Joe was an actual student under Bruce. As I understand it they would have a lesson then whatch boxing films, go out to eat or just talk. Joe tells a funny story about going out to eat with Bruce and Lou Alcindor (Kareem Abdul Jabar). Bruce made them sit in the kitchen at a Chinese resteraunt so Bruce could make sure the cooks made his food right. Joe was good looking so I am sure Linda had no objections to Joe hanging around the house every Wednesday. Bruce only listed his paying students in his log book so Joe's name appeared only for the first few lessons. Bruce learned much from Joe since Bruce did not sparr with just anyone or at tournaments. In fact Bruce did not sparr with Joe. Joe has all of this info in his new book about training with Bruce from www.bruceleebooks.com or www.joelewiskarate.com. Joe has one of the best books out on Bruce Lee with interviews from Chuck Norris, Mike Stone, Dan Inosanto and a bunch more.
I trained at seminars with Dan and other students of Bruce Lee. Each had something very valuable to offer. I was so impressed with Joe Lewis and his knowledge of fighting that I stayed with Joe. He gives seminars across the US and at age 60 he is as fast as ever. Good luck in your training.
JB

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#135793 - 11/30/04 08:41 PM Re: Joe Lewis
mrhubbs Offline
Member

Registered: 06/15/03
Posts: 418
Loc: Carmel, NY 10512
It seems that I have underestimated how much the early pioneers felt Bruce Lee had to offer. Thanks for clarifying!

David

Oh, and I'll be sure to check out Mr. Lewis' book. Perhaps it will go on the Christmas list [IMG]http://www.fightingarts.com/forums/ubb/smile.gif[/IMG].

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#135794 - 12/04/04 01:17 PM Re: Joe Lewis
Anonymous
Unregistered


One of the first seminars I ever went to was conducted by Joe Lewis. It was in '87 or '88. He talked quite a bit about Bruce Lee's teachings that day. I noticed above that someone talked about how nice Mr. Lewis was. The day I met him he seamed somewhat indifferent and I know several people who consider him a total jerk for his attitude towards them at seminars. The only reason I bring this up is because that's how he is known in my area and I found it interesting that someone had such a positive experience with him. As I said, when I met him he just seemed to be doing his job and I know he is an intense individual but I keep hearing these negatives about him. Aside from this, I would attend another seminar he taught. The thing about him that I liked was watching the way he moved and he really didn't teach on footwork or movement; but that is what impressed me and I still remember most of all from that day.

A p.s. to Aikia,
Check the thread on the TKD post about "'Merican TKD, 'Merican Karate, and 'Merican Gung Fu" I brough you up in this discussion because I consider you one of the foremost authorities on the American Karate movement.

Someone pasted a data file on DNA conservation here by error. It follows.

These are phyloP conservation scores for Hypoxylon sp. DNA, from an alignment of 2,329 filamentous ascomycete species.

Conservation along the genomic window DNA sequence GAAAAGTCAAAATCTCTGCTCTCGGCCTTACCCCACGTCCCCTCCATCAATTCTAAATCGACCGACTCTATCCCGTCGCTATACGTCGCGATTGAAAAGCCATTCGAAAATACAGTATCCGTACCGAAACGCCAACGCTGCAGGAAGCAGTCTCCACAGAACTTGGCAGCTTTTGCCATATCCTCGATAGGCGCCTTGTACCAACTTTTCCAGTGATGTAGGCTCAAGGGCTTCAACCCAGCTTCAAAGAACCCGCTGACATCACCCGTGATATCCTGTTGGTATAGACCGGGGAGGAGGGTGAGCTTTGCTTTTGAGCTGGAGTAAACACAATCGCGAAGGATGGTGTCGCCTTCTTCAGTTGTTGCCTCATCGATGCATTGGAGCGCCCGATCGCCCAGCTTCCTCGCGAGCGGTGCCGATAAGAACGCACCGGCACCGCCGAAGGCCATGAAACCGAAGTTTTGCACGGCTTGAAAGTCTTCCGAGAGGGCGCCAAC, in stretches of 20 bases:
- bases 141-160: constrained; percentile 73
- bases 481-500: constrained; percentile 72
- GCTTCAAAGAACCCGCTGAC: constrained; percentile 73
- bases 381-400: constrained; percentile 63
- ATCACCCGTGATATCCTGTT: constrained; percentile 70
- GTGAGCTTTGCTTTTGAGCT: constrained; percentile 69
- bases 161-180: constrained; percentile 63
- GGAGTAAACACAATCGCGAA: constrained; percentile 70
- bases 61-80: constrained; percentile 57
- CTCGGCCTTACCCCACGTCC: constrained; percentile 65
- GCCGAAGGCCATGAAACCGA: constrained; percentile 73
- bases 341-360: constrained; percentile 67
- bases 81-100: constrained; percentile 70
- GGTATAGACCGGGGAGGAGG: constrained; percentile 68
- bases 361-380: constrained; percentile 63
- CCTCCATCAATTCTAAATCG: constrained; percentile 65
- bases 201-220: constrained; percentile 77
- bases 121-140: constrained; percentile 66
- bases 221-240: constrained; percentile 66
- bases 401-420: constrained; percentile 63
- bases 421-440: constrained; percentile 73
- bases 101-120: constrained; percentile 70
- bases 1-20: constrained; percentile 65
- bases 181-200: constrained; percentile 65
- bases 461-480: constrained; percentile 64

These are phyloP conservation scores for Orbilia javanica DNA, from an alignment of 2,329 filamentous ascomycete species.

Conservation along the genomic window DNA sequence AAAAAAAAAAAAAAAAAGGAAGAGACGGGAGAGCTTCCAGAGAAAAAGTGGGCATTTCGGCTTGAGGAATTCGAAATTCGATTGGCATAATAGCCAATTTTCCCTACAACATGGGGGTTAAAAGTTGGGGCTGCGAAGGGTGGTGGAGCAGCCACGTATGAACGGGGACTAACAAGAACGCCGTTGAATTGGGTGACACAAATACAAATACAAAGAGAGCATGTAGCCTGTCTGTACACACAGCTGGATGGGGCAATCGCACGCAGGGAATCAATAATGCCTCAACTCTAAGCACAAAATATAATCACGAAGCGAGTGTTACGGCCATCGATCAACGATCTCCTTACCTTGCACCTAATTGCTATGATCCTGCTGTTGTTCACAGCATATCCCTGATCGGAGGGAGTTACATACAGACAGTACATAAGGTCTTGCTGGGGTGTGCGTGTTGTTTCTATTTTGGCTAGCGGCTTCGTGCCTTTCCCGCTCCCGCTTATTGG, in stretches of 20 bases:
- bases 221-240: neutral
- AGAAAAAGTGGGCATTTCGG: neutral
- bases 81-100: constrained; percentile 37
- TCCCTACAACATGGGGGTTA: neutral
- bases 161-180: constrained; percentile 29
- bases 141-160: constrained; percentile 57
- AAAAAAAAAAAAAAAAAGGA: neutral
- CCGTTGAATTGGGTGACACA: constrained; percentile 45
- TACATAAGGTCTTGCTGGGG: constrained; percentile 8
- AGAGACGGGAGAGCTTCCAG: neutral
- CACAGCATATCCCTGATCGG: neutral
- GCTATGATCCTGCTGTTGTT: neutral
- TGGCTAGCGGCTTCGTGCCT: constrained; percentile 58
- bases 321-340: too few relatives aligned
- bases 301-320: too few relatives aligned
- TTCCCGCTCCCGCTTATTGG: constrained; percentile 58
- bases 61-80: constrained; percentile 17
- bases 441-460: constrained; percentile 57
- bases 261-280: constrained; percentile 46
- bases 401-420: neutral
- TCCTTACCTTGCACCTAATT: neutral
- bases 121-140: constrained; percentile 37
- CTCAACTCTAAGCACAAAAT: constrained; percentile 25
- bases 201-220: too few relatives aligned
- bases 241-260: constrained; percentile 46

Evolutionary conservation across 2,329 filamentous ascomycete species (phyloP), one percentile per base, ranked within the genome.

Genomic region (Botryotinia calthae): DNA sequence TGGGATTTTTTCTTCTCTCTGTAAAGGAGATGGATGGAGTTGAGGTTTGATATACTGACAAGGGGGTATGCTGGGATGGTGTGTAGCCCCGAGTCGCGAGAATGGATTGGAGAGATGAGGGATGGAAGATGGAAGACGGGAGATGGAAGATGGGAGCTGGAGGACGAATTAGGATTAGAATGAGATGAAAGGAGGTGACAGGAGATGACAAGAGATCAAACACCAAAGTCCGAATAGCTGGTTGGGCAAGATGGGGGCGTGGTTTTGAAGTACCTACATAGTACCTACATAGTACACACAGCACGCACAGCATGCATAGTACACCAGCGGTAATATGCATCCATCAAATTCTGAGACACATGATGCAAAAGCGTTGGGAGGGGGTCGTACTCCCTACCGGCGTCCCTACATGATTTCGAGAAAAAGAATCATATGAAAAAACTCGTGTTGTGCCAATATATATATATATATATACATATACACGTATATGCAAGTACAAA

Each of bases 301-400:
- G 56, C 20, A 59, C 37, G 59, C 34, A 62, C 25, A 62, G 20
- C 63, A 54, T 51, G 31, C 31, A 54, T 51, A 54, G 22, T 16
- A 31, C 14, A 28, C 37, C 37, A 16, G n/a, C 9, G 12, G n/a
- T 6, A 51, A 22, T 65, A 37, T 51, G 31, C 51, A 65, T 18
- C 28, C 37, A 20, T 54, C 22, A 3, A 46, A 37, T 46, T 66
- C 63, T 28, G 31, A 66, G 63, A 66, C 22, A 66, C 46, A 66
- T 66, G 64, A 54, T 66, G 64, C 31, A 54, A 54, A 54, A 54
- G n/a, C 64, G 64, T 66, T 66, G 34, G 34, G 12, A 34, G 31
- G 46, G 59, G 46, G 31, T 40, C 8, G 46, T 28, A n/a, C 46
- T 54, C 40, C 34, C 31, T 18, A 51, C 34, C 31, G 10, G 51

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#135795 - 12/05/04 03:41 PM Re: Joe Lewis
Anonymous
Unregistered


SilvertigerTKD1,
Thanks for the plug. I agree with you on the Joe Lewis footwork. First time I saw him fight in 1982 he looked like he was gliding. He and Bruce worked on footwork but Joe had a few extra decades to perfect it.

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#135796 - 12/06/04 11:17 AM Re: Joe Lewis
Anonymous
Unregistered


I had to think about it alittle bit but I remember what Joe Lewis was teaching on when I attended that seminar in the late "80's. He was talking about Bruce Lee's teaching the concept of 'closest weapon strikes first'. What this did for me personally was help me develop a non-telegraphing jab and backfist. Both very effective in competitive and street fighting; therefore I owe it to Mr. Lewis for conveying the concept to me and allowing me to develop what works from it. True JKD if you ask me.

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#135797 - 12/06/04 04:31 PM Re: Joe Lewis
mrhubbs Offline
Member

Registered: 06/15/03
Posts: 418
Loc: Carmel, NY 10512
The day I met him he seamed somewhat indifferent and I know several people who consider him a total jerk for his attitude towards them at seminars.

Interesting. My comment on Mr. Lewis was based exclusively on my father's experience with him on the tournament floor. Apparently he was willing to talk technique and offer advice, but this was when Lewis was in his twenties. Sounds like he's an excellent teacher. I hope he remains humble and pleasant as well. Maybe he was having a bad day [IMG]http://www.fightingarts.com/forums/ubb/smile.gif[/IMG].

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#135798 - 12/06/04 06:08 PM Re: Joe Lewis
Anonymous
Unregistered


Mrhubbs,
My experience with Mr. Lewis as I said was very business like. I was there to learn and he to teach. I didn't follow him around like some starstruck people did that evening. I just got in line and did what he said. Overall it was good. The negative things I've heard come from my friends who live and train near me. Their experiences came at later seminars that I did not attend, so I only know of them second hand but have heard enough to believe. I personally came away with constructive material from Mr. Lewis and I hate to think a martial artist of his caliber would be the jerk I've been told he was but I don't think these people ever intend to ask him back to do another seminar no matter what he knows which I believe is unfortunate. This may have been a bad day for him or a missunderstanding on another's part but as I stated what your father had to say about him contradicted all I've heard in the past few years and it just struck an odd chord in me. I threw this info out fishing for similar stories or to see if this may have been some isolated incident.